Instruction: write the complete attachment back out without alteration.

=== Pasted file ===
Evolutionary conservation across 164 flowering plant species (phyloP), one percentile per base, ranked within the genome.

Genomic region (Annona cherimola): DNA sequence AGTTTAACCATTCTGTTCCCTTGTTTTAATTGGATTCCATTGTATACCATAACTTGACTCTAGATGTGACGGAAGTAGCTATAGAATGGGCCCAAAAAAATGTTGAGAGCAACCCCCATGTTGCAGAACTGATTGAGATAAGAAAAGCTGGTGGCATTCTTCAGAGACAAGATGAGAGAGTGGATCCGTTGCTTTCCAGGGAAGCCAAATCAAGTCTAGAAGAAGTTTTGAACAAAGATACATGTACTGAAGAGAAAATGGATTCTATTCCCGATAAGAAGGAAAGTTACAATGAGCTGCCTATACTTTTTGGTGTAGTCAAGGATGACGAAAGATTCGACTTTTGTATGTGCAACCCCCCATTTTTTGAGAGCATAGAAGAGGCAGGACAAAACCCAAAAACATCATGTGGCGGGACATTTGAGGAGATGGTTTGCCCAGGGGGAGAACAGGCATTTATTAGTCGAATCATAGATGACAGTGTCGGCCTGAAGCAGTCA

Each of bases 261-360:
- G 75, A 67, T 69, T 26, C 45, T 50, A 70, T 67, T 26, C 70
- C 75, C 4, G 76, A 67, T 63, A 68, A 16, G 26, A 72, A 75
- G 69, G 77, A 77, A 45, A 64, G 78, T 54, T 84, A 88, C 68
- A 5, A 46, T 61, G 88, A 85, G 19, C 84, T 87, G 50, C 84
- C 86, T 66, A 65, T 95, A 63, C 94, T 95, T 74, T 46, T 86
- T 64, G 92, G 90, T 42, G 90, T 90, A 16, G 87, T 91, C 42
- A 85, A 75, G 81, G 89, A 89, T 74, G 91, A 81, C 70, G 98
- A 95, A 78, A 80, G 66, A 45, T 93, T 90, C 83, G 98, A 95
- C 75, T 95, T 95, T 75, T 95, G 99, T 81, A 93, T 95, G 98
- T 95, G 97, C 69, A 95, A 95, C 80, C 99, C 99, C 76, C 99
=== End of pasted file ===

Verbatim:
Evolutionary conservation across 164 flowering plant species (phyloP), one percentile per base, ranked within the genome.

Genomic region (Annona cherimola): DNA sequence AGTTTAACCATTCTGTTCCCTTGTTTTAATTGGATTCCATTGTATACCATAACTTGACTCTAGATGTGACGGAAGTAGCTATAGAATGGGCCCAAAAAAATGTTGAGAGCAACCCCCATGTTGCAGAACTGATTGAGATAAGAAAAGCTGGTGGCATTCTTCAGAGACAAGATGAGAGAGTGGATCCGTTGCTTTCCAGGGAAGCCAAATCAAGTCTAGAAGAAGTTTTGAACAAAGATACATGTACTGAAGAGAAAATGGATTCTATTCCCGATAAGAAGGAAAGTTACAATGAGCTGCCTATACTTTTTGGTGTAGTCAAGGATGACGAAAGATTCGACTTTTGTATGTGCAACCCCCCATTTTTTGAGAGCATAGAAGAGGCAGGACAAAACCCAAAAACATCATGTGGCGGGACATTTGAGGAGATGGTTTGCCCAGGGGGAGAACAGGCATTTATTAGTCGAATCATAGATGACAGTGTCGGCCTGAAGCAGTCA

Each of bases 261-360:
- G 75, A 67, T 69, T 26, C 45, T 50, A 70, T 67, T 26, C 70
- C 75, C 4, G 76, A 67, T 63, A 68, A 16, G 26, A 72, A 75
- G 69, G 77, A 77, A 45, A 64, G 78, T 54, T 84, A 88, C 68
- A 5, A 46, T 61, G 88, A 85, G 19, C 84, T 87, G 50, C 84
- C 86, T 66, A 65, T 95, A 63, C 94, T 95, T 74, T 46, T 86
- T 64, G 92, G 90, T 42, G 90, T 90, A 16, G 87, T 91, C 42
- A 85, A 75, G 81, G 89, A 89, T 74, G 91, A 81, C 70, G 98
- A 95, A 78, A 80, G 66, A 45, T 93, T 90, C 83, G 98, A 95
- C 75, T 95, T 95, T 75, T 95, G 99, T 81, A 93, T 95, G 98
- T 95, G 97, C 69, A 95, A 95, C 80, C 99, C 99, C 76, C 99